Editor's note: "Integrity & Trust: Lessons From Watergate and Today" is a Deseret News event featuring legendary journalist Bob Woodward and Elder D. Todd Christofferson of The Church of Jesus Christ of Latter-day Saints.
SALT LAKE CITY — On Monday, Elder D. Todd Christofferson and journalist Bob Woodward will discuss the importance of integrity in public life.
The meeting comes 47 years after Woodward helped break the news of the Watergate scandal in The Washington Post and Elder Christofferson served as a district court law clerk in Washington, D.C.
Now an apostle for The Church of Jesus Christ of Latter-day Saints, Elder Christofferson is no stranger to the demands of public life. Here’s a look back at an extraordinary life marked by professional, religious and personal service.
Quick facts: Elder Christofferson is currently a member of the Quorum of the Twelve Apostles for The Church of Jesus Christ of Latter-day Saints.
- Prior to his service as an apostle, he served in the Presidency of the Seventy.
- In the early 1970s, Elder Christofferson worked as a law clerk for Chief Judge John J. Sirica of the U.S. District Court of the District of Columbia during the Watergate hearings.
Early childhood and youth: David Todd Christofferson was born in American Fork, Utah, on Jan. 24, 1945.
- He is the eldest of five boys and was raised in Pleasant Grove and Lindon.
- When he was 15, Elder Christofferson’s family moved to Somerset, New Jersey, after his father accepted a veterinarian position in New Brunswick, according to lds.org.
- Elder Christofferson’s experiences as the only member of the Church of Jesus Christ at his high school and his participation in the Hill Cumorah Pageant were formative for his spiritual life.
Mission service: After graduating from high school and spending a year studying English at Brigham Young University, Elder Christofferson served as a missionary in the Argentina North Mission.
- One of Elder Christofferson's mission presidents was Richard G. Scott, who would later serve with him as a fellow member of the Quorum of the Twelve Apostles, according to lds.org.
Marriage and children: After returning from his mission, Elder Christofferson continued his education at BYU, where he met Kathy Jacob. They were married in the Salt Lake Temple in May 1968 and together they have five children.
Education and professional life: Elder Christofferson graduated from BYU in 1969 as an Edwin S. Hinckley scholar.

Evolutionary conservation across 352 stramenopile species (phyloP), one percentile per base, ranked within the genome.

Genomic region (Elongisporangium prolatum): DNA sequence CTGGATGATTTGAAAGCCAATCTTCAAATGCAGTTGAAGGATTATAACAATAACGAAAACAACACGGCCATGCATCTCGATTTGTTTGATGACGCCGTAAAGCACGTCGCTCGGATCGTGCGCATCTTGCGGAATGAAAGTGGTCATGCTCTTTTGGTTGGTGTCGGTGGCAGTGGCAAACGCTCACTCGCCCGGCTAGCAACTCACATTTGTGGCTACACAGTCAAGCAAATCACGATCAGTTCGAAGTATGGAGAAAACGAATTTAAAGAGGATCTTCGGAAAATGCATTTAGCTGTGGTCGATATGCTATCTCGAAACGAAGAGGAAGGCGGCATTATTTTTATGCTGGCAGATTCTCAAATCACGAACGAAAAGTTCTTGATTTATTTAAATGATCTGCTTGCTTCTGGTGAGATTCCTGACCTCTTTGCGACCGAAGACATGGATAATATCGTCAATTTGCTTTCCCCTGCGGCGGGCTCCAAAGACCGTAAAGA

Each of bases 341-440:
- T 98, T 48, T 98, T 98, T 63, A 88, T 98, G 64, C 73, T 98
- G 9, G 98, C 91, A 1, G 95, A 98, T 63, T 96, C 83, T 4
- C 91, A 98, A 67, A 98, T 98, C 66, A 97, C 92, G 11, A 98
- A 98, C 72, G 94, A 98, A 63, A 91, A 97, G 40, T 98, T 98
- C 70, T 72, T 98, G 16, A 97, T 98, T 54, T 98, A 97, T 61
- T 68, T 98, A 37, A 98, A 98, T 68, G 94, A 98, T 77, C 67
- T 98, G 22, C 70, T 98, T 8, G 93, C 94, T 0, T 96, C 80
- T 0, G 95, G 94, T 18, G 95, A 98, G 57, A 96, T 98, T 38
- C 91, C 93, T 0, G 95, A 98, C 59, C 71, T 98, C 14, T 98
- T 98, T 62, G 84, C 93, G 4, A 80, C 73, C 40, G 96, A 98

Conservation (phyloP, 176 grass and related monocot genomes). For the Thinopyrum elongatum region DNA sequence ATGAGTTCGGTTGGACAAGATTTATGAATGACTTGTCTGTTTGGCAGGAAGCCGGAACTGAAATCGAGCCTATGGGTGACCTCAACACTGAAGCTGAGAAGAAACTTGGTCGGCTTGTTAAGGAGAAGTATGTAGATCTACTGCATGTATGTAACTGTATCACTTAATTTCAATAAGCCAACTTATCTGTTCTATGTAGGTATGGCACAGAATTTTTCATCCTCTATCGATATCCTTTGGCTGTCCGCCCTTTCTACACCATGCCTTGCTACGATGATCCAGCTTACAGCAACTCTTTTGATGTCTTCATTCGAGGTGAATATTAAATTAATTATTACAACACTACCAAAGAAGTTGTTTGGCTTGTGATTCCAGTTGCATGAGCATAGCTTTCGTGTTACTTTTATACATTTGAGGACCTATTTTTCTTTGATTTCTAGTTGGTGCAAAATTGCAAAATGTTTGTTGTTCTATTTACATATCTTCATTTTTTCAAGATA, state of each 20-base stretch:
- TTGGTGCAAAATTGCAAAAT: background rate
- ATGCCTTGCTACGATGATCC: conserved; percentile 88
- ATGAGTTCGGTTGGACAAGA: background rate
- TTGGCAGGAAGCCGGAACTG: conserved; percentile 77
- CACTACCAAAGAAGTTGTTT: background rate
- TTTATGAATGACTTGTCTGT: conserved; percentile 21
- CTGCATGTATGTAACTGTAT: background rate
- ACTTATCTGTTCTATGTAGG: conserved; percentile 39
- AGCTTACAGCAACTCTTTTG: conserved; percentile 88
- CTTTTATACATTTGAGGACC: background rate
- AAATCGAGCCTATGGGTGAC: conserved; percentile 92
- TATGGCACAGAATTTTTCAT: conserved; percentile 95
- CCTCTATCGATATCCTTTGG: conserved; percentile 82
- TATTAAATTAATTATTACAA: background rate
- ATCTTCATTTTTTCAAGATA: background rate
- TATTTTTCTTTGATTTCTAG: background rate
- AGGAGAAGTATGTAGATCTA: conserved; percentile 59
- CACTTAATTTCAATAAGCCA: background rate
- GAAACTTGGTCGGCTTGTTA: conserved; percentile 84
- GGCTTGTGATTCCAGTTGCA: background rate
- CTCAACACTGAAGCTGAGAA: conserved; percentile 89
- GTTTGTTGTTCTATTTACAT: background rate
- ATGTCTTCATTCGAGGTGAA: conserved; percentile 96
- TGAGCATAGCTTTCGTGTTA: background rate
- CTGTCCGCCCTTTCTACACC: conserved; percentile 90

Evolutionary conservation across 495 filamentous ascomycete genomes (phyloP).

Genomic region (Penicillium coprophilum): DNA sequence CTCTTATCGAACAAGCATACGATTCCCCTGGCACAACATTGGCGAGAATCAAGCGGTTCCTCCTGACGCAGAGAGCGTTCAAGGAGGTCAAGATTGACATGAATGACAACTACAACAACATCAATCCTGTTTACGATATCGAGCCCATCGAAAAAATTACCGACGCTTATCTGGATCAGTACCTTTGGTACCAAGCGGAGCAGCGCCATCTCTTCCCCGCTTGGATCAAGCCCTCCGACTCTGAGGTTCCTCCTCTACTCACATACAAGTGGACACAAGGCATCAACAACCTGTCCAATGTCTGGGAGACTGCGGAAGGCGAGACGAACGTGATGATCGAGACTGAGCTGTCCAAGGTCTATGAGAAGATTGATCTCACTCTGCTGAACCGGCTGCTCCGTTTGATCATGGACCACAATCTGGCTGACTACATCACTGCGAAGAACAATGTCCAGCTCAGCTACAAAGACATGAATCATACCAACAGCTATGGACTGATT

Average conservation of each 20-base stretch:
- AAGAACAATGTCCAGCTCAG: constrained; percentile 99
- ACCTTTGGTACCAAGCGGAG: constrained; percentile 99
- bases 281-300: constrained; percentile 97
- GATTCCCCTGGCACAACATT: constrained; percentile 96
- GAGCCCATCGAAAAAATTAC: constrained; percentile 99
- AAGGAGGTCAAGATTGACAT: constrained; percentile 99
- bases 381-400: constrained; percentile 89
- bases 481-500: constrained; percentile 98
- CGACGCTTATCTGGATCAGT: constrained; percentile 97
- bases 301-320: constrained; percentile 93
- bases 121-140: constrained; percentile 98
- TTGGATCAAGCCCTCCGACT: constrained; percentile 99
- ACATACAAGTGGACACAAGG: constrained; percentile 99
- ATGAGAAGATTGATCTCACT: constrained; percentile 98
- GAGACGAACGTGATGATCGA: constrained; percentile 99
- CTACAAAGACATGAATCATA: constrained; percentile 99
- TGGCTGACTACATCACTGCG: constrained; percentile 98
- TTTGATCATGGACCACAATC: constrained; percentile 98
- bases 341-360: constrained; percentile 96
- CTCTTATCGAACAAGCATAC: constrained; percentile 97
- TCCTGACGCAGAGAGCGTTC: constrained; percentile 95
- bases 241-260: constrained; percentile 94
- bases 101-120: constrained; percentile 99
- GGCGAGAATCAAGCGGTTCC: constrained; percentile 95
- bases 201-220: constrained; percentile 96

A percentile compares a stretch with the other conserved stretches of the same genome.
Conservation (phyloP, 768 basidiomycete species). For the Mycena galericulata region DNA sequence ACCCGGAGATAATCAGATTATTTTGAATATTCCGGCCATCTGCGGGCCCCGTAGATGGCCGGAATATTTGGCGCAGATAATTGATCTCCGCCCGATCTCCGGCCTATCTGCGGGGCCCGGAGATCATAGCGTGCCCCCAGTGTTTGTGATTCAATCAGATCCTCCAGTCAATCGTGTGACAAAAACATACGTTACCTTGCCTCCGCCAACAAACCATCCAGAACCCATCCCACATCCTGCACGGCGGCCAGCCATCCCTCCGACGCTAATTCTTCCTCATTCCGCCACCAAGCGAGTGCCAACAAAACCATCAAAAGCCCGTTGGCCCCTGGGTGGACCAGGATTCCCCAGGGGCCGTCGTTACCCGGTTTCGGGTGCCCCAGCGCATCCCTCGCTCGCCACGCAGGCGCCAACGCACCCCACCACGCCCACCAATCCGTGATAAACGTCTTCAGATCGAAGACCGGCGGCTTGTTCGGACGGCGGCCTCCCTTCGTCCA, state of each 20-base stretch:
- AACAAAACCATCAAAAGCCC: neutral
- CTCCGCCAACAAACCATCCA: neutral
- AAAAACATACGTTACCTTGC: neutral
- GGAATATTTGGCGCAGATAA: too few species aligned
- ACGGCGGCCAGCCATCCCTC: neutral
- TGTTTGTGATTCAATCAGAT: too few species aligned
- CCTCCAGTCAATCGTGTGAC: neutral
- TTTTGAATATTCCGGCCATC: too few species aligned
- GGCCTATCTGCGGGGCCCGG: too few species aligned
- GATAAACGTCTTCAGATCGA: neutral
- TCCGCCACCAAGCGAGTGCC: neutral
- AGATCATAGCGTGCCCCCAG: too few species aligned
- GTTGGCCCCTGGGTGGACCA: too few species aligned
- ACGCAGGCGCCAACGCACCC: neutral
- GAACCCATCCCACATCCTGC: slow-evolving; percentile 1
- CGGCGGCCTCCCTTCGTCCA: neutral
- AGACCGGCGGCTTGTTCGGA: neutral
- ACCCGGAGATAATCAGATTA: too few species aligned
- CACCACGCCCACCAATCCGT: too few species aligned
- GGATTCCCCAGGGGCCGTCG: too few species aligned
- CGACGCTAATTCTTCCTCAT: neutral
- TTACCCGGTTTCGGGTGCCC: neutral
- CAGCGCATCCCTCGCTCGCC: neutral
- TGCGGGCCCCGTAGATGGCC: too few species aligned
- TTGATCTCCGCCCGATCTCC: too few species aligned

- Following his schooling at BYU, Elder Christofferson pursued a law degree at Duke University and graduated in 1972.
- Over the course of 30 years, Elder Christofferson worked for several law firms and served as associate general counsel of NationsBank Corp. (now Bank of America), according to lds.org.
Watergate: From 1972 to 1974, Elder Christofferson worked as a law clerk for Judge Sirica, who ordered that White House tapes be surrendered to congressional investigators and special prosecutors. It was a move that precipitated President Richard Nixon’s resignation and the convictions of 19 officials from the Nixon White House, according to The Washington Post.
- Elder Christofferson was one of the first to hear the contents of the secret White House tapes.
- Elder Christofferson shared his experiences with the Watergate hearings and scandal at Christ Church College in Oxford, England, in 2017. He said, “The life lesson I took away from (Nixon’s) experience was that my hope for avoiding the possibility of a similar catastrophe in my own life lay in never making an exception — always and invariably submitting to the dictates of an ethical conscience.”
Military: After his clerkship, Elder Christofferson fulfilled an active duty requirement with the U.S. Army and spent eight years in the inactive reserve, completing his service as a reserve captain, according to lds.org.
Church service: On April 3, 1993, Elder Christofferson was called as a General Authority Seventy.
- He served as president of the Mexico South Area in this position and later became a member of the Presidency of the Seventy in 1998.
- In April 2008, President Thomas S. Monson, then-president of the church, called Elder Christofferson to serve as a member of the Quorum of the Twelve Apostles.